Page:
1. Stock Exchange Influence:

If the stock exchanges help in the sale of securities, debentures, shares etc. to foreigners, the demand for the domestic currency will rise on the part of the foreigners and the exchange rate also tends to rise. The opposite will be the case if the foreigners purchase securities, debentures, shares, etc. through the domestic stock exchanges.

  1. Structural Influences:

Structural changes are those changes, which bring changes in the consumer demand for commodities. They include technological change, innovations, etc. Such structural changes tend to increase the foreign demand for domestic product. It implies increase in exports, greater demand for domestic currency, appreciation of its value and rise in the exchange rate.

  1. Political Conditions:

If there is political stability and the government is strong and efficient, foreigners will have tendency to invest their funds into the country. With the inflow of capital, the demand for domestic currency will rise and the exchange rate will move in favour of the country. On the contrary, if the government is weak, inefficient and dishonest, and there is no safety to life and property, capital will flow out of the country and the exchange rate will move against the country.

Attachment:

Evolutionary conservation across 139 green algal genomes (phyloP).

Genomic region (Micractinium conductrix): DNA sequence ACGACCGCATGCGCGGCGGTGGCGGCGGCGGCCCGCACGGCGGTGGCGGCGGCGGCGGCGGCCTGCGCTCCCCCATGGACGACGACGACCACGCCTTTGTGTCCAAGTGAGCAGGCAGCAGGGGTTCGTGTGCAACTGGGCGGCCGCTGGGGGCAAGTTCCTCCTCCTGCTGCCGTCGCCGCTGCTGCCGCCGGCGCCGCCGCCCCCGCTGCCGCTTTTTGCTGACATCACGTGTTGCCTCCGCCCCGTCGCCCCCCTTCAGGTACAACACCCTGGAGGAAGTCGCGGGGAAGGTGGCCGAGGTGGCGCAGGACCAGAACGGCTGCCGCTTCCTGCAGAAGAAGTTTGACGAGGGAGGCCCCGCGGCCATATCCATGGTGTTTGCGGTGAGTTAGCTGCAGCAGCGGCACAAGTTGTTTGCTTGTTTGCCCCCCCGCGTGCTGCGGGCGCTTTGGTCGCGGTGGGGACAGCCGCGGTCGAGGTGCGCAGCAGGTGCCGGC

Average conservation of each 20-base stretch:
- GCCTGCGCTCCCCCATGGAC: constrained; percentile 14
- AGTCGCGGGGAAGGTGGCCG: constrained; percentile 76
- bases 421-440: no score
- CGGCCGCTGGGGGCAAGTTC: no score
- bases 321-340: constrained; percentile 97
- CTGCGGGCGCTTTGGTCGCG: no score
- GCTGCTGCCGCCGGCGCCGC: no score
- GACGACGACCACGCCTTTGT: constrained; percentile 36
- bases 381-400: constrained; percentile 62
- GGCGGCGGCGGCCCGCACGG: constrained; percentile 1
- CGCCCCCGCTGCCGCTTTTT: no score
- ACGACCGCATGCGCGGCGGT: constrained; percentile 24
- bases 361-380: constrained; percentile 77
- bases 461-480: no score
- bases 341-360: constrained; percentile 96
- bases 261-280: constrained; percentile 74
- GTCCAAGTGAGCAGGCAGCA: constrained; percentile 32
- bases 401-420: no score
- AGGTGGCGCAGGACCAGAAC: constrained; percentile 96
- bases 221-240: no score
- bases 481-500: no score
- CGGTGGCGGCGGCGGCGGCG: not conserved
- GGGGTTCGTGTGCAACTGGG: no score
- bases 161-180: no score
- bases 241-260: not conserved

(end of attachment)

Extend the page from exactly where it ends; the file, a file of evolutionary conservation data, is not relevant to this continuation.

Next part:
What Happens When Exchange Rate Increases?

Introduction:

In today’s globalized economy, exchange rates play a crucial role in international trade and the overall health of a country’s economy. When the exchange rate of a currency increases, it can have significant implications for various sectors and individuals. In this article, we will explore the effects of an exchange rate increase and its impact on businesses, consumers, and the economy as a whole.

The Impact on Businesses:

When the exchange rate of a currency increases, it can have both positive and negative effects on businesses. Let’s take a closer look at these impacts:

  1. Exporters:
    When the exchange rate increases, it becomes more expensive for foreign buyers to purchase goods and services from a country. This can lead to a decline in exports as prices become less competitive. On the other hand, if the local currency is strong, businesses may benefit from higher profits when converting foreign earnings back into the domestic currency.
  2. Importers:
    An increase in the exchange rate can be beneficial for businesses that rely heavily on imports. With a stronger domestic currency, the cost of importing goods and raw materials becomes relatively cheaper. This can result in cost savings for businesses and potentially lead to higher profit margins.
  3. International Investments: